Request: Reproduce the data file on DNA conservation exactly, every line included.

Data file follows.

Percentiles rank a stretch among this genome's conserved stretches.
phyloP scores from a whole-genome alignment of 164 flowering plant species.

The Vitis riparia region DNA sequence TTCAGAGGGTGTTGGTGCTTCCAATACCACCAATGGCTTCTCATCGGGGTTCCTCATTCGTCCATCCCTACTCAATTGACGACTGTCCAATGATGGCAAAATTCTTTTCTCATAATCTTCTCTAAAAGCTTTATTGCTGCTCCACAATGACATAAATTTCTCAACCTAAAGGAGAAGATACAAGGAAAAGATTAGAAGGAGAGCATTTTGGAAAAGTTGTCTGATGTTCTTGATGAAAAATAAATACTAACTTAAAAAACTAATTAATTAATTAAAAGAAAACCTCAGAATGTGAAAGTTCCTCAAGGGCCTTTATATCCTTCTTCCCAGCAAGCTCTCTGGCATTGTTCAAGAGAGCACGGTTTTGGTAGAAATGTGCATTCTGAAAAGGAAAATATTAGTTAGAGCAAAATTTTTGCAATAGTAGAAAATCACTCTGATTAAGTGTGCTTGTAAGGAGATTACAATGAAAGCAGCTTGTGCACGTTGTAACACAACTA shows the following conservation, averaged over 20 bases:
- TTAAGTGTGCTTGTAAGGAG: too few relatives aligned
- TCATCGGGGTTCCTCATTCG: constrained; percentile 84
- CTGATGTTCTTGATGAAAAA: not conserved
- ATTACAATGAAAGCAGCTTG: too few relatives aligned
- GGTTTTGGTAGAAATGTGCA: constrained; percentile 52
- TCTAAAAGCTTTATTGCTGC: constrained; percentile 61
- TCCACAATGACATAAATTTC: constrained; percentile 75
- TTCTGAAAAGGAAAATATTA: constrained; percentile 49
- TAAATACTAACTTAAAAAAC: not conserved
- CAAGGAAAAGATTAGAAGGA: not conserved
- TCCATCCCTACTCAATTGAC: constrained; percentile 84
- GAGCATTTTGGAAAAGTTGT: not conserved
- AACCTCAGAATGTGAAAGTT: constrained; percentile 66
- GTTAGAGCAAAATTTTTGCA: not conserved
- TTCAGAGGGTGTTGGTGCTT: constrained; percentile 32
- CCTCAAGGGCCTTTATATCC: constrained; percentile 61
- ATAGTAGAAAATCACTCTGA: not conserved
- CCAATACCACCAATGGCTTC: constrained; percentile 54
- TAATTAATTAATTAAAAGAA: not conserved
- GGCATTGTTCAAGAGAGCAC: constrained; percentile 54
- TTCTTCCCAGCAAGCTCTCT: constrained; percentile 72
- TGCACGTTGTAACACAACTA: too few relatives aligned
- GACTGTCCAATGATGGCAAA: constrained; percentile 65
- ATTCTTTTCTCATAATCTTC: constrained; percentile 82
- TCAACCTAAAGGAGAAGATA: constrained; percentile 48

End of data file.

Percentiles rank a stretch among this genome's conserved stretches.
phyloP scores from a whole-genome alignment of 164 flowering plant species.

The Vitis riparia region DNA sequence TTCAGAGGGTGTTGGTGCTTCCAATACCACCAATGGCTTCTCATCGGGGTTCCTCATTCGTCCATCCCTACTCAATTGACGACTGTCCAATGATGGCAAAATTCTTTTCTCATAATCTTCTCTAAAAGCTTTATTGCTGCTCCACAATGACATAAATTTCTCAACCTAAAGGAGAAGATACAAGGAAAAGATTAGAAGGAGAGCATTTTGGAAAAGTTGTCTGATGTTCTTGATGAAAAATAAATACTAACTTAAAAAACTAATTAATTAATTAAAAGAAAACCTCAGAATGTGAAAGTTCCTCAAGGGCCTTTATATCCTTCTTCCCAGCAAGCTCTCTGGCATTGTTCAAGAGAGCACGGTTTTGGTAGAAATGTGCATTCTGAAAAGGAAAATATTAGTTAGAGCAAAATTTTTGCAATAGTAGAAAATCACTCTGATTAAGTGTGCTTGTAAGGAGATTACAATGAAAGCAGCTTGTGCACGTTGTAACACAACTA shows the following conservation, averaged over 20 bases:
- TTAAGTGTGCTTGTAAGGAG: too few relatives aligned
- TCATCGGGGTTCCTCATTCG: constrained; percentile 84
- CTGATGTTCTTGATGAAAAA: not conserved
- ATTACAATGAAAGCAGCTTG: too few relatives aligned
- GGTTTTGGTAGAAATGTGCA: constrained; percentile 52
- TCTAAAAGCTTTATTGCTGC: constrained; percentile 61
- TCCACAATGACATAAATTTC: constrained; percentile 75
- TTCTGAAAAGGAAAATATTA: constrained; percentile 49
- TAAATACTAACTTAAAAAAC: not conserved
- CAAGGAAAAGATTAGAAGGA: not conserved
- TCCATCCCTACTCAATTGAC: constrained; percentile 84
- GAGCATTTTGGAAAAGTTGT: not conserved
- AACCTCAGAATGTGAAAGTT: constrained; percentile 66
- GTTAGAGCAAAATTTTTGCA: not conserved
- TTCAGAGGGTGTTGGTGCTT: constrained; percentile 32
- CCTCAAGGGCCTTTATATCC: constrained; percentile 61
- ATAGTAGAAAATCACTCTGA: not conserved
- CCAATACCACCAATGGCTTC: constrained; percentile 54
- TAATTAATTAATTAAAAGAA: not conserved
- GGCATTGTTCAAGAGAGCAC: constrained; percentile 54
- TTCTTCCCAGCAAGCTCTCT: constrained; percentile 72
- TGCACGTTGTAACACAACTA: too few relatives aligned
- GACTGTCCAATGATGGCAAA: constrained; percentile 65
- ATTCTTTTCTCATAATCTTC: constrained; percentile 82
- TCAACCTAAAGGAGAAGATA: constrained; percentile 48